Apr 26, 2006
Posted in: Majors & Minors
I ate lunch today with Mollie, and we talked about different classes that we've taken (I'm a course 9 major and she's a double major in course 9 and course 7). Most of her course 9 classes have been of the cellular/molecular neurobiology type, because that's her field of interest and the obvious intersection of her two majors. It's also what a lot of people think of when they think of "brain & cognitive sciences" (the other stereotypical conclusion to which people jump is psychology). My course 9 classes have covered a wider variety of subfields. I decided that I'd summarize them a bit so that prefrosh and incoming frosh can see what the different opportunities are in this field, and, more generally, the sort of classes that are offered at MIT beyond the basic level.
First, there was 9.00 (Intro to Psychology) and 9.01 (Intro to Neuroscience). All course 9 majors take these. They're pretty self-explanatory. And then, there's the others (up through the current term), by subfield.
9.09 (Cellular Neurobiology) - This class deals with the structure, biochemistry and biophysics (epecially the electrical properties) of neurons. It goes pretty in depth into stuff like axon electrochemistry. There's a lot about the different types of ion channels. You will gain a much better understanding of exactly how an action potential works than you ever had before. There's a heavy focus on experimental procedures (e.g. "How would you separate sodium and potassium current in an action potential?"), and a lot about different neurotransmitters and neurotoxins. Also some material about what different groups of cells do together, like long-term potentiation and depression in the hippocampus.
9.18 (Developmental Neurobiology) - This class teaches you how the development of neural tissue is induced, and how it is determined, molecularly, which cells become which areas of the brain. It also covers how axons are guided along pathways, how synapses are formed, how connections form between different neurons and brain areas, how neural systems are constructed, and how experience shapes the brain.
Pure Cognitive Science
24.900 (Intro to Linguistics) - Not actually a course 9 class, but it fulfills a course 9 requirement. I'm having trouble describing it so I'll just copy straight from the course catalogue. "Studies what is language and what does knowledge of a language consist of. It asks how do children learn languages and is language unique to humans; why are there many languages; how do languages change; is any language or dialect superior to another; and how are speech and writing related. Context for these and similar questions provided by basic examination of internal organization of sentences, words, and sound systems." As a final project you do a field study with volunteers who are native speakers of another language.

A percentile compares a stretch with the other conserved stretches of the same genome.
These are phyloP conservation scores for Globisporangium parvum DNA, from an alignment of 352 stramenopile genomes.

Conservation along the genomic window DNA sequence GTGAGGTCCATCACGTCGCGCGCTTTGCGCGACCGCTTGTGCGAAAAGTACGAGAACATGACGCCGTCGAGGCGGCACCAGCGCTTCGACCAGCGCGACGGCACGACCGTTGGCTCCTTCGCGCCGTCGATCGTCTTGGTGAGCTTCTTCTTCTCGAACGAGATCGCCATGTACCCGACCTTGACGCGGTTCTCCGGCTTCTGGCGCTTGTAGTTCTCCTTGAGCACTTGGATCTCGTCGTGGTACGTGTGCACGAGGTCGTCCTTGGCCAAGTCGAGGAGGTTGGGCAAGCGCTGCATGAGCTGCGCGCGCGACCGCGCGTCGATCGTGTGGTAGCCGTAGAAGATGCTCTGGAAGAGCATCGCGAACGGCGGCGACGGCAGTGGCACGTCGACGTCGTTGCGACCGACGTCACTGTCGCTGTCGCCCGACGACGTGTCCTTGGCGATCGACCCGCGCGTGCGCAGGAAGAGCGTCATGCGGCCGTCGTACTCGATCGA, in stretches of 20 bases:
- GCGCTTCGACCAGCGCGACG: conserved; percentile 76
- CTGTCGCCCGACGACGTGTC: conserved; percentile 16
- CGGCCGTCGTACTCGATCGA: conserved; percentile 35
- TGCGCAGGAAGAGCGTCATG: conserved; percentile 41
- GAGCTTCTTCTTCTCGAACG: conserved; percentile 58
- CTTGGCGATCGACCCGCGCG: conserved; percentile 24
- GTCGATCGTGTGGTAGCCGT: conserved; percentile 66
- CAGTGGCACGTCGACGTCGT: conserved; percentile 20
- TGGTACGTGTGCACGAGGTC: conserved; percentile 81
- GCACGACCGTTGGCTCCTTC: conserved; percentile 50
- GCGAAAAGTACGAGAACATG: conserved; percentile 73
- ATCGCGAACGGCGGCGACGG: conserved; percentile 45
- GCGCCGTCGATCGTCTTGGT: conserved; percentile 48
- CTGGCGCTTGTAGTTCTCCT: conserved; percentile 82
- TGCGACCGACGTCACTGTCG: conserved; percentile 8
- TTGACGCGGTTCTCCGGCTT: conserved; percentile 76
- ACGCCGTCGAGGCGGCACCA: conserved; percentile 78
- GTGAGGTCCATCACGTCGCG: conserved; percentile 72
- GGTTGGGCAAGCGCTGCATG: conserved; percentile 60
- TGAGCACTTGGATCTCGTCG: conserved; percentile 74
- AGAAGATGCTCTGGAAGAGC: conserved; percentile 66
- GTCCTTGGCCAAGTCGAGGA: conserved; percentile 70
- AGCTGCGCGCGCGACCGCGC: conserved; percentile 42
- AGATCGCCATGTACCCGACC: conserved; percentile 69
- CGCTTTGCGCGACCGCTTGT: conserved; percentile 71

9.02 (Brain Lab) - As the name indicates, it's a lab class. You learn and do techniques for experimental neuroanatomy and electrophysiology, and more generally, techniques for studying how the brain works as a complicated system. You study and model the mechanical engineering of the cochlea, and more than you ever wanted to know about the rat barrel cortex. You write MATLAB simulations and programs that will test the orientation-selective motion detector neruons of flies, and learn how to do data analysis. There's weekly quizzes, three lab reports, and an oral presentation.
9.14 (Brain Structure and Its Origins) - The only real hardcore neuroanatomy class that I know of at MIT, at least for undergrads (I'm not sure if there's any on the grad level). It's the architecture of the nervous system, with more weird vocabulary than you can shake a stick at. Most of the lectures deal with structural and functional neuroanatomy, most of the readings deal with evolutionary anatomy. I personally think the evolutionary part is more fun.
9.22 (A Clinical Approach to the Human Brain) - Learn how the brain functions normally and how it functions abnormally. It covers the cellular basis of a lot of brain activities, with a lot of focus on learning and language development. Also, the biological basis for many mental illnesses and learning disorders. You go over case studies of people with specific brain disorders and what was wrong in their brains. fMRI studies of all sorts of things. You learn how neurobiology and neural activity affect emotions, pain, and more.
9.35 (Sensation and Perception) - Really, at least 2/3 of the class is about vision and visual perception, but that's okay, because vision is fun! If you're course 6, it counts as a bioelectrical engineering elective. "How senses work and how physical stimuli get transformed into signals in the nervous system." You get to look at lots of optical illusions and learn why our brain's algorithms for perception make us perceive these illusions. You learn how signal filters work, both conceptually and mathematically. Applications to areas like machine vision and computer graphics are discussed.
9.URG (Undergraduate Research) - UROP for credit. The term I did it (last term), I worked in a joint Brain & Cognitive Science/Nuclear Engineering lab that was developing novel functional imaging methods. I put together equipment to train rats for the tasks that the functional imaging methods were testing (and trained the rats), ran MATLAB code, built electrodes for rat brains, performed the surgery to put the electrodes in, and did statistical analysis/number-crunching.